Thinking About What it Means to be The Church

In the little spare time that I have recently, I’ve been finding myself this week picking up the book UnChristian by David Kinnaman. The book is a couple of years old, but this is the first time that I’ve really sat down to consider the major points in the book as it relates to reaching out to a new generation of people who have been turned off by Christians

For those who have not heard of the book, Kinnaman uses years of research to understand why more and more young adults are turning away from Christianity and wanting nothing to do with the faith. It’s a sobering tale of views and interactions with Christians that have made non-Christians (for lack of a better term) want nothing more than to not be associated with Christianity.

As I proceed through seminary and ordination, this is a question that I will be considering for the next 20 to 30 years. How do we reach this generation? How do we grow the church and seek people in ways that are real and transformative?

Perhaps before we can answer those questions, we have to understand ourselves as the church right now. There may be no better way to say it, but, by and large, we have not been the church.

Instead we have been a small reflection of the church wanting to convince people by our words, but yet our actions don’t follow suit. We have been more concerned about numbers than wanting to meet people where they are and walk with them through discipleship, friendship, and love. We are becoming more judgmental towards those who are outside the walls of the church. We would rather look down than lift up. We’ve allowed political ideology to shape theological discussions.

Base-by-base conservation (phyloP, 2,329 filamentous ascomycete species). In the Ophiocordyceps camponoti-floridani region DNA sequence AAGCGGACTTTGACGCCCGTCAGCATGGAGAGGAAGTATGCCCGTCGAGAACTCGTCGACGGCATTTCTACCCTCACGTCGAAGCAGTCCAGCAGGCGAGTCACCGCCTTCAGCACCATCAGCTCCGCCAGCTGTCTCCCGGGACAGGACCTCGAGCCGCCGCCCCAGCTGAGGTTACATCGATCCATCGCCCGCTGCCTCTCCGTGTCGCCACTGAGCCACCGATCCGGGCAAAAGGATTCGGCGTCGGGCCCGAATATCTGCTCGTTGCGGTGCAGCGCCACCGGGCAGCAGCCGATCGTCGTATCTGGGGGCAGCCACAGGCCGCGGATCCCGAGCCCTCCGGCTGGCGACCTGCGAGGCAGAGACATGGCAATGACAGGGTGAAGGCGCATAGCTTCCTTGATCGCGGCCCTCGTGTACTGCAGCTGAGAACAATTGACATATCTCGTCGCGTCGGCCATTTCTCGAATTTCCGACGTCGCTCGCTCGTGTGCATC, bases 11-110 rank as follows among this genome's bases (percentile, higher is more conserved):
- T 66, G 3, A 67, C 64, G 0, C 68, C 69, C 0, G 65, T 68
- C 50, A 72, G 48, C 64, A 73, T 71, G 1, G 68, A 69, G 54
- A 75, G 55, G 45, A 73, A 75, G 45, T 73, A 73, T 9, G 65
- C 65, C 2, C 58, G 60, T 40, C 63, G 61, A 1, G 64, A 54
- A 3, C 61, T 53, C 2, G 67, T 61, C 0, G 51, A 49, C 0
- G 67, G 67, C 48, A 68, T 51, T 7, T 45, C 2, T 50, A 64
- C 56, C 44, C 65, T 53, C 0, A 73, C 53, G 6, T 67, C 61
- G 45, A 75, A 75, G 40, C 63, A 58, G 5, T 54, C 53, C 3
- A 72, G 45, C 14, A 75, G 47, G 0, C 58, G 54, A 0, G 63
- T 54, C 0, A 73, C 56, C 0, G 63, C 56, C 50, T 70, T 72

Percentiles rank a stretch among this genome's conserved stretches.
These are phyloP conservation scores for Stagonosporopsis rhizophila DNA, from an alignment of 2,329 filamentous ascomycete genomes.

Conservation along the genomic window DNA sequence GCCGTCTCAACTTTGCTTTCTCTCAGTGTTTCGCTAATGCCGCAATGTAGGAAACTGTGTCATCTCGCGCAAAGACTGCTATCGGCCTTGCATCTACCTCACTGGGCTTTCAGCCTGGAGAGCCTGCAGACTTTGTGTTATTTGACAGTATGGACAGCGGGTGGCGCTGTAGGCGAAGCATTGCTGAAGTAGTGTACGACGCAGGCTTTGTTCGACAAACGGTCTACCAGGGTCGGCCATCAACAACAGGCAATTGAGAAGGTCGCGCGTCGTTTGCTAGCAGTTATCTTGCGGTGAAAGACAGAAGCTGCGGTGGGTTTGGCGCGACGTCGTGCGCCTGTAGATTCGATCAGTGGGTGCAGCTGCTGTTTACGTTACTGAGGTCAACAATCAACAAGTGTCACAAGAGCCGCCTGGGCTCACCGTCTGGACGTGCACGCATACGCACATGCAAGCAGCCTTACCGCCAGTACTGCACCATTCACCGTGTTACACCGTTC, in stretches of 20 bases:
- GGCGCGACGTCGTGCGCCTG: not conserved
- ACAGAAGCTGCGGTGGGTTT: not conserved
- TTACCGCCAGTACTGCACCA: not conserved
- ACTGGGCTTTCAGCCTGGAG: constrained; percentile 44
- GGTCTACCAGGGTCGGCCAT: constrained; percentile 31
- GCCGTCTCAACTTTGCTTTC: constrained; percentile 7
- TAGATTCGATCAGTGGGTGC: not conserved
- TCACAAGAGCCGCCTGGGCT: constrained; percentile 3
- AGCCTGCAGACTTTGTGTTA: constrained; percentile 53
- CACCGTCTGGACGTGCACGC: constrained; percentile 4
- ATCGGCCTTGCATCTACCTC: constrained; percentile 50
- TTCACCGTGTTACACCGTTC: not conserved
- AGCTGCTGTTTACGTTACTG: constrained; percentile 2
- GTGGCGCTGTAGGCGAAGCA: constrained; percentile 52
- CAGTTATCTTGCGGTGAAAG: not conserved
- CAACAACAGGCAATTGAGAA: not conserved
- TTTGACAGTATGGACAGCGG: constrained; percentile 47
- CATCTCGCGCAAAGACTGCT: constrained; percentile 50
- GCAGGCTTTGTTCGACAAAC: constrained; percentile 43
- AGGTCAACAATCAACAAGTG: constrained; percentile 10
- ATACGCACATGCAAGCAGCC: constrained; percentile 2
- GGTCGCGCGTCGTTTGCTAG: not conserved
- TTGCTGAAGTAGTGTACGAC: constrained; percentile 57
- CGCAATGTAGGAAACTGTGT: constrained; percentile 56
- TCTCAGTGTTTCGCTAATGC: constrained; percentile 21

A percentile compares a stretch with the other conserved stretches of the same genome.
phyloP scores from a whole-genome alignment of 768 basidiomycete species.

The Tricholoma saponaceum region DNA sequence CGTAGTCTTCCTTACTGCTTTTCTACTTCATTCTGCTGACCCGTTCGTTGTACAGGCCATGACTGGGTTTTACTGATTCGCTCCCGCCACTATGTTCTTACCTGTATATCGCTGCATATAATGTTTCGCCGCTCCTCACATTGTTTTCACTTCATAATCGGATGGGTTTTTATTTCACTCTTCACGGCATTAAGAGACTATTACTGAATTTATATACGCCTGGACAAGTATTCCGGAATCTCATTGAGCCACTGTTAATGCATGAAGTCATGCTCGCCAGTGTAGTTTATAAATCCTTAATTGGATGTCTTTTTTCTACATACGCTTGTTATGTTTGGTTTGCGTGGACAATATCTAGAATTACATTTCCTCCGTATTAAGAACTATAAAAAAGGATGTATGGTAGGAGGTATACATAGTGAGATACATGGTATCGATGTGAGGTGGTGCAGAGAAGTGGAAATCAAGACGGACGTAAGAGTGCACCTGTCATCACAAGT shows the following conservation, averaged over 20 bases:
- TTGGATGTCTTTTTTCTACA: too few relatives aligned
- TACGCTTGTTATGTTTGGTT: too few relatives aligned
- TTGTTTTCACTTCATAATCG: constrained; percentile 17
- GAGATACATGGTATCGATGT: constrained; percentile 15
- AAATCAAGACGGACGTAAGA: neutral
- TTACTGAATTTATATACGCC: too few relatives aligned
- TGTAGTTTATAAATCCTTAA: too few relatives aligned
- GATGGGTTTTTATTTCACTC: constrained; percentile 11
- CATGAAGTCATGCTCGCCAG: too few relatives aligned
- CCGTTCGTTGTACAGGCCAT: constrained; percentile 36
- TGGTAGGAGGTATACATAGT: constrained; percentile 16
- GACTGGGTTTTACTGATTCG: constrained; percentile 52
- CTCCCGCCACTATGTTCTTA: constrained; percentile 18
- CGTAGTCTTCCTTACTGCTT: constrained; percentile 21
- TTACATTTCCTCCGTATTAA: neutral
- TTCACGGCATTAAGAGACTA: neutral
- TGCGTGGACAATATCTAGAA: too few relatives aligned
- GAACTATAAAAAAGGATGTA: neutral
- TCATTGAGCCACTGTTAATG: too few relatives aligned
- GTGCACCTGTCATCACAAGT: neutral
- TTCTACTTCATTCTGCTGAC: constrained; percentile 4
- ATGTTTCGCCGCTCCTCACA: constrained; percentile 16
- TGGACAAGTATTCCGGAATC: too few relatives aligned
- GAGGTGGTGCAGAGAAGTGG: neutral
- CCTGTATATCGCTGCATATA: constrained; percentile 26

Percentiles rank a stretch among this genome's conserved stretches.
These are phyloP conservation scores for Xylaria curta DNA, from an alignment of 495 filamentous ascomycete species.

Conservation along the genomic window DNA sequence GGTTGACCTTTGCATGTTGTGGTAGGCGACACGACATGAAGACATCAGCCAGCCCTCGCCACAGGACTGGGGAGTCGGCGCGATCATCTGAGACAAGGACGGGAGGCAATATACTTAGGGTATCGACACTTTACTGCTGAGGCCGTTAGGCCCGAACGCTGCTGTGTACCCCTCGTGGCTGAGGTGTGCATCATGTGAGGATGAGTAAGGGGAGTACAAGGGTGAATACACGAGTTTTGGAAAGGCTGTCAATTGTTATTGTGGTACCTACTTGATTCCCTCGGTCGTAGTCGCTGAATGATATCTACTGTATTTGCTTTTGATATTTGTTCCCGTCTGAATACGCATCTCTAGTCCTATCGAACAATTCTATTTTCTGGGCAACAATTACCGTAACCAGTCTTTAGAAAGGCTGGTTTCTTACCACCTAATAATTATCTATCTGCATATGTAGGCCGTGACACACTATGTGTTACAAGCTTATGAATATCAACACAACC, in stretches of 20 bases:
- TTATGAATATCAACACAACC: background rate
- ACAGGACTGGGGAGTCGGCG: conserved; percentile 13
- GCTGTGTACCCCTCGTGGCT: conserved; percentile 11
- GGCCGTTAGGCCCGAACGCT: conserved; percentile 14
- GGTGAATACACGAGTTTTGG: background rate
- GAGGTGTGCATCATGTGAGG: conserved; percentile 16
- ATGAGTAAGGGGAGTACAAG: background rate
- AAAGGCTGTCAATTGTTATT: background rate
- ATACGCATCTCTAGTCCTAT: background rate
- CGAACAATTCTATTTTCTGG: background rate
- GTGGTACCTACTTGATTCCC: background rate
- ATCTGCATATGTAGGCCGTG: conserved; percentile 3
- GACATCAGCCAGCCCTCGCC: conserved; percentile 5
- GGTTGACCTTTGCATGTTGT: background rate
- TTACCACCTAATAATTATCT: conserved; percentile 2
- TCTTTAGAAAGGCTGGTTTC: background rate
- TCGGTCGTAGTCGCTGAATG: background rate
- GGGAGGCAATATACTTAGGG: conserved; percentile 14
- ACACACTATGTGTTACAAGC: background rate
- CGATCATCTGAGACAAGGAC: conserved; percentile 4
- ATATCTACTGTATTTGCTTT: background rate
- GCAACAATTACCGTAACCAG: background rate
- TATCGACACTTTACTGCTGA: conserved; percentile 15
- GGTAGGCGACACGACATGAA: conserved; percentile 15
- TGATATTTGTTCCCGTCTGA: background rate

We have not let the Triune God be at the center of the church and our walk.

And it shows.

Of course these statements are not representative of all Christians, but all Christians are responsible and hold some claim to the perception that the younger generation have about the church. I don’t have all the answers, but I don’t want to be a Christian who seeks to build on the perceptions of the world, but instead live by the truth and transformative love and grace of a loving Father, Son and Holy Spirit.

If I have not, and I am very sure there have been times that I have not, I apologize.

As leaders, we must be concerned about how we are reaching out to the next generation of believers. The same old methods will not work and have not work. Perhaps maybe, just maybe, what will work is what work for Jesus – spending time with them, being open and honest, and showing them love that flows out of faith and relationship with God.

If we are not concerned about how to reach this new generation then we can guarantee that our churches will be ineffective and our ministries will only scrape the surface of reaching out to new people about what it means to follow God.

Perhaps as I read more, I’ll blog more about what I am thinking and processing. It certainly has open my eyes to what lies ahead, while also encourage me in the path that I have felt led in my life.

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